The following are just a few examples of how these provisions apply:

  • A patient requests that the hospital where she recently underwent a surgical procedure use its Certified EHR Technology (CEHRT) to send her discharge summary to her primary care physician, or to her own personal health record, and she supplies the corresponding Direct address (an electronic address for securely exchanging health information using the Direct technical standard).
  • A patient sends a request to his long-time physician asking the physician to download a copy of the PHI from his electronic medical record, and e-mail it in encrypted form to XYZ Research Institution, at, so XYZ Research Institution can use his health information for research purposes.
  • A patient requests that her ob-gyn digitally transmit records of her latest pre-natal visit to a new pregnancy self-care app that she has on her mobile phone. The ob-gyn’s EHR has the ready capability to establish the connection in a manner that does not present an unacceptable level of security risk to the PHI in the EHR or other of the ob-gyn’s systems, based on the ob-gyn’s Security Rule risk analysis.

In each of these three examples, the covered entity has the capability to transfer the PHI in the requested manner and doing so would not present an unacceptable level of security risk to the PHI in the covered entity’s systems. Thus, after receiving the patient’s request, the covered entity has 30 days (or 60 days if an extension is applicable) to send the PHI to the designated recipient as directed by the individual. However, in most cases, it is expected that the use of technology will enable the covered entity to fulfill the individual’s request in far fewer than 30 days.”


How do I respond to a Medyear patient request for their records?

To provide a patient with a copy of their records using Direct email:

From your EMR’s inbox, simply REPLY to the records request message, and attach a copy of the patient’s CCD file. The CCD file should be in .XML format, but you can also send PDF versions of the CCD file if .XML is not available.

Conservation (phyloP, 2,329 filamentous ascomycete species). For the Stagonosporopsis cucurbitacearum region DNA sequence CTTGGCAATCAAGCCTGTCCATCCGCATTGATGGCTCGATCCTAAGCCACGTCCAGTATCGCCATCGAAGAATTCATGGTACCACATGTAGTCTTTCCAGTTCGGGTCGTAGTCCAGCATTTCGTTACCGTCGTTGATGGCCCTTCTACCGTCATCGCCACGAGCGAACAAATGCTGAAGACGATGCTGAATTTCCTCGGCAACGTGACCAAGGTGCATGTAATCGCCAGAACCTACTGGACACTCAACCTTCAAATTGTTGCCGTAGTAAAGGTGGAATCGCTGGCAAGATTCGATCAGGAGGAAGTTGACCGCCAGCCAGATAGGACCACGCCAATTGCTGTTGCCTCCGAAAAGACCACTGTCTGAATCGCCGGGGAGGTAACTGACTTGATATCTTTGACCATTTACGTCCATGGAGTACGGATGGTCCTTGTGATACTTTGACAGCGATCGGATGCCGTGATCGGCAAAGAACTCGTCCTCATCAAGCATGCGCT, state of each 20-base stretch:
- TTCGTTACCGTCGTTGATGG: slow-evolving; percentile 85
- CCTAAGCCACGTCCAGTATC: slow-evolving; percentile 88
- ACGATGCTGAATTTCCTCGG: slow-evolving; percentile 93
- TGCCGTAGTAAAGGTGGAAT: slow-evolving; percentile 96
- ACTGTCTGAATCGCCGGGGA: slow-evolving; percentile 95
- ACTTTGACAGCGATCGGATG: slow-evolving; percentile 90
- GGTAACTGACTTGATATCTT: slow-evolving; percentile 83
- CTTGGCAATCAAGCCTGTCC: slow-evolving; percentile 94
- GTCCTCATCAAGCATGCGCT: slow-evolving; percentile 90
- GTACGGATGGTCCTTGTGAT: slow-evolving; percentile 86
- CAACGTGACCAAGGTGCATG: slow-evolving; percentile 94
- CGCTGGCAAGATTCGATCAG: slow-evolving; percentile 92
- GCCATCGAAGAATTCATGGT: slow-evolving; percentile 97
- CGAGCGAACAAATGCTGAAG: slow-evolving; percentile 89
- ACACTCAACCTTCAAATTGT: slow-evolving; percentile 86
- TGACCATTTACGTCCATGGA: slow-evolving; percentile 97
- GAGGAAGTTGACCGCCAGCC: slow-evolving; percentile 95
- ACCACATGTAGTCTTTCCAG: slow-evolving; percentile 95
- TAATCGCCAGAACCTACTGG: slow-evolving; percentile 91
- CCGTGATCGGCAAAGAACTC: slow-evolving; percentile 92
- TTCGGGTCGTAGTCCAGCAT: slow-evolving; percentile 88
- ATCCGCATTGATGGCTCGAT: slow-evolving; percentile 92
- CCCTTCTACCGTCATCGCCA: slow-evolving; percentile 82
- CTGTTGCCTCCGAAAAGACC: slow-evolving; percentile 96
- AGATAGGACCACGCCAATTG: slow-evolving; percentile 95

By using the REPLY feature of your EMR’s inbox, the corresponding message should be automatically addressed to the patient’s Direct address ( If it is not, you can manually type in the patient’s Medyear Direct address in the “To:” field of the corresponding secure email message.

This is how many many medical professionals and organizations currently share patient records amongst themselves. Please consult with your EMR provider or IT department for more information on how to construct CCD files, and how to use your EMR’s inbox feature.

How long do I have to respond to a patient request for their records?

According to HHS guidance:

“Thus, after receiving the patient’s written request, the covered entity has 30 days (or 60 days if an extension is applicable) to send the PHI to the designated recipient as directed by the individual. However, in most cases, it is expected that the use of technology will enable the covered entity to fulfill the individual’s request in far fewer than 30 days.”


How can I be sure about this patient’s identity?

All Medyear users with a Medyear Direct Address have been through a rigorous identity proofing that complies with the latest standards set by DirectTrust and NIST.

Medyear uses facial recognition technology to compare a person in the live “selfie” to the photo on their driver’s license or ID card to determine if it is the same person. This Medyear innovation is called the “digital bouncer” because it works in the same way as a real-life bouncer.

Only after correctly supplying the above information is a user allowed to obtain a Medyear Direct address (ie,

Some patients have the same name. How do I know which person is making this HIPAA request?

In order to assist you further in matching the correct patient records to the patient making this HIPAA request, we have provided the following patient identifiers, in addition to their Medyear Direct Address in the HIPAA release:

  • Patient’s name,
  • Gender,
  • Date of birth,
  • Address,

Please refer to the patient identifier information when responding to the request, to ensure you are sending medical records for the correct person.